Pigeon Racing System Pt 1

Pigeon racing strategies - Pt. 1

Pigeons are amazing enough by themselves. But to win races, they’ll need extra training and good feed. But how do you train your pigeons and what is good feed? It all depends on the types of races you train for. In this article, we’ll provide some basic information about the pigeon body. In our next article, we’ll give you a training schedule and racing diet. These two articles will give you great insights in pigeon racing strategies, so make sure to keep an eye out next month!


Pigeon muscles

Pigeons are grain eaters and have a high metabolism. The food they eat, as with every organism, is the fuel that gives them heat and energy. Pigeons have a extraordinary high body temperature of 42ºC. This means they need plenty of food, but also that they digest food rather fast.

You might be interested in this article in the Journal of Avian Medicine and Surgery. This journal is an absolute must to follow if you're a pigeon fancier. It has great information about the biology of birds.

For racing pigeons especially, it is of the utmost importance they have a diet that matches the performance they need to deliver. Think of it this way:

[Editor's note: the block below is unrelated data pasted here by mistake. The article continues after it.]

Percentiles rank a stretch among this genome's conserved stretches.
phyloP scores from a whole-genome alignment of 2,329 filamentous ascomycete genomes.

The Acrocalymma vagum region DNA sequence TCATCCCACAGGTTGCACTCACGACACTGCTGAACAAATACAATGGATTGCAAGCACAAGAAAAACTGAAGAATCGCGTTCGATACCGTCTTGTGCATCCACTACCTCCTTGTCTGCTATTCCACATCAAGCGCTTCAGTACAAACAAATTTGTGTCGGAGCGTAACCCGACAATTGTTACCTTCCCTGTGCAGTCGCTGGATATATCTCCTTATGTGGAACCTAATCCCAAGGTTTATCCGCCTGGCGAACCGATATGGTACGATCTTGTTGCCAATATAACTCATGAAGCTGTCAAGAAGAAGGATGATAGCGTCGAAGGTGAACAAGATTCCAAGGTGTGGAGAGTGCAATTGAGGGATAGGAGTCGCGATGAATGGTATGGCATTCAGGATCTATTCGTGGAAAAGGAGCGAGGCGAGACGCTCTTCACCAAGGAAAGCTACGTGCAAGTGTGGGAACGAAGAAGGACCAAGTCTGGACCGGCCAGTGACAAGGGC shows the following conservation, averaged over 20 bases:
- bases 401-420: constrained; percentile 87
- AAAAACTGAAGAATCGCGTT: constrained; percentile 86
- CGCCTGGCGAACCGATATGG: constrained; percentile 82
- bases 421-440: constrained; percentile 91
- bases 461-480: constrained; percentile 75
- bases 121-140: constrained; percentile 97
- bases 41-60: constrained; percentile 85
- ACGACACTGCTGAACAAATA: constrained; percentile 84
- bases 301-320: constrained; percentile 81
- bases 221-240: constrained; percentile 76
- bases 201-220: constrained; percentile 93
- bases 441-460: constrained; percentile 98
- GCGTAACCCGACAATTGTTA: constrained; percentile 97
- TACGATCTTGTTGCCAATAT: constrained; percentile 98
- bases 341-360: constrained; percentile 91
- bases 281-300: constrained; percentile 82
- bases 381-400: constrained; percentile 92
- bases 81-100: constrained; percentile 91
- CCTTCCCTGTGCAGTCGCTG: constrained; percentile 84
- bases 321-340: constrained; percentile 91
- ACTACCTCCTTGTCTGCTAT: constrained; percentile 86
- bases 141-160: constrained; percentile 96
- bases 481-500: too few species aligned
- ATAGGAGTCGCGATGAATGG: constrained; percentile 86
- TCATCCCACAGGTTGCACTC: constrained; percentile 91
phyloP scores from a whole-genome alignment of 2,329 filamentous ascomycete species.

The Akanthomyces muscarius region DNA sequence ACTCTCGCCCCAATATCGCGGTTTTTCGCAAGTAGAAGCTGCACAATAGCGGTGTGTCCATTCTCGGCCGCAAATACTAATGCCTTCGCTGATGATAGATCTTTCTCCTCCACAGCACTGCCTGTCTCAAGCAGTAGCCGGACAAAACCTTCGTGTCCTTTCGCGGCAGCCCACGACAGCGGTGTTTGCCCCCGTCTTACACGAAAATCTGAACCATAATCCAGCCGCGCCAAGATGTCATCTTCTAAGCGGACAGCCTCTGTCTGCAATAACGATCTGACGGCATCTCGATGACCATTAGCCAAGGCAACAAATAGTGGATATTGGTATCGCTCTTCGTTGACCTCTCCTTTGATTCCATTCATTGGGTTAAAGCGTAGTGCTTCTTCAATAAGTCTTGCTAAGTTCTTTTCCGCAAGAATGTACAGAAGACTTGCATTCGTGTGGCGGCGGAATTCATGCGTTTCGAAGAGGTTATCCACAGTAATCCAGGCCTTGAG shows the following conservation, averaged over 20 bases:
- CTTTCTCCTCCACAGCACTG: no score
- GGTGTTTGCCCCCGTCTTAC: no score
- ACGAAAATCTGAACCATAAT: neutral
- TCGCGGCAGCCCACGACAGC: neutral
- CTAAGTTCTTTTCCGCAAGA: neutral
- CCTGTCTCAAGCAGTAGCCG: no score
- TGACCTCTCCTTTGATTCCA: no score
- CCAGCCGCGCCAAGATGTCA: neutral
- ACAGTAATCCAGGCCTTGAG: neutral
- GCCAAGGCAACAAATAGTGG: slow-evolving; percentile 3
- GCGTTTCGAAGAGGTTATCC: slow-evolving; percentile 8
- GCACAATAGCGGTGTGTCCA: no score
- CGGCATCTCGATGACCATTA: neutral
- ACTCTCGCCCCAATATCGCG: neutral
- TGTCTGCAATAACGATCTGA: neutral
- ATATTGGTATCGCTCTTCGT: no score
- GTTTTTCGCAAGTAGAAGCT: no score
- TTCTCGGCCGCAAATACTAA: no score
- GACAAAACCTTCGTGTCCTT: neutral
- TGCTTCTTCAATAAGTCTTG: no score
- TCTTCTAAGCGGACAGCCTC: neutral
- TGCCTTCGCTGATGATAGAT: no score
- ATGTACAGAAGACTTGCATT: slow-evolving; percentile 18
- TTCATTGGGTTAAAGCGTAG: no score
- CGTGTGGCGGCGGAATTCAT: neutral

• Bodybuilders eat lots of proteïns, carbs, etc. to build muscle and they eat some fibres for energy;
  • Runners eat lots of fibres (pasta’s, etc.) to digest fast and get in energy really fast and they take in some proteïns and carbs to repair muscle tissue.

Knowing the difference in races, body types and feed will help determine great pigeon racing strategies. Each of your pigeons is different, just as each type of race and each feed. Use it to your advantage.

The difference is this:

Bodybuilders need to eat a lot 'building blocks' for their muscles. They want big and strong muscles, so they need a lot of source material. The bigger the building you want to build, the more concrete you need!

Runners don’t want to build their body big, but fast. They don’t need ‘concrete’ to become bigger, they just need fuel to burn to go faster and endure longer. That means they don’t eat as many proteïns as weightlifters, they just want the fuel for long distance running. They burn a lot during these runs, so they eat a lot of easy-to-digest fuel.

Bodybuilders and runners have different diets for different purposes. But if you paid attention, you noticed they eat the very exact same thing. They only eat it in different proportions. Muscles are muscles and all muscles need fibres to work and proteins to grow. The amounts you take of each just depends on your goal.

To set up effective pigeon racing strategies, you need to know about these distinctions. But first, let’s have a closer look at the different muscle fibres, to understand what they need.

Oh btw, there are fibres as in food and fibres as in muscles. Just to be clear on the distinction ;) Up till now we talked about edible fibres, now we’ll talk about muscle fibres.

 

Muscle fibres

There are three types of muscle fibers: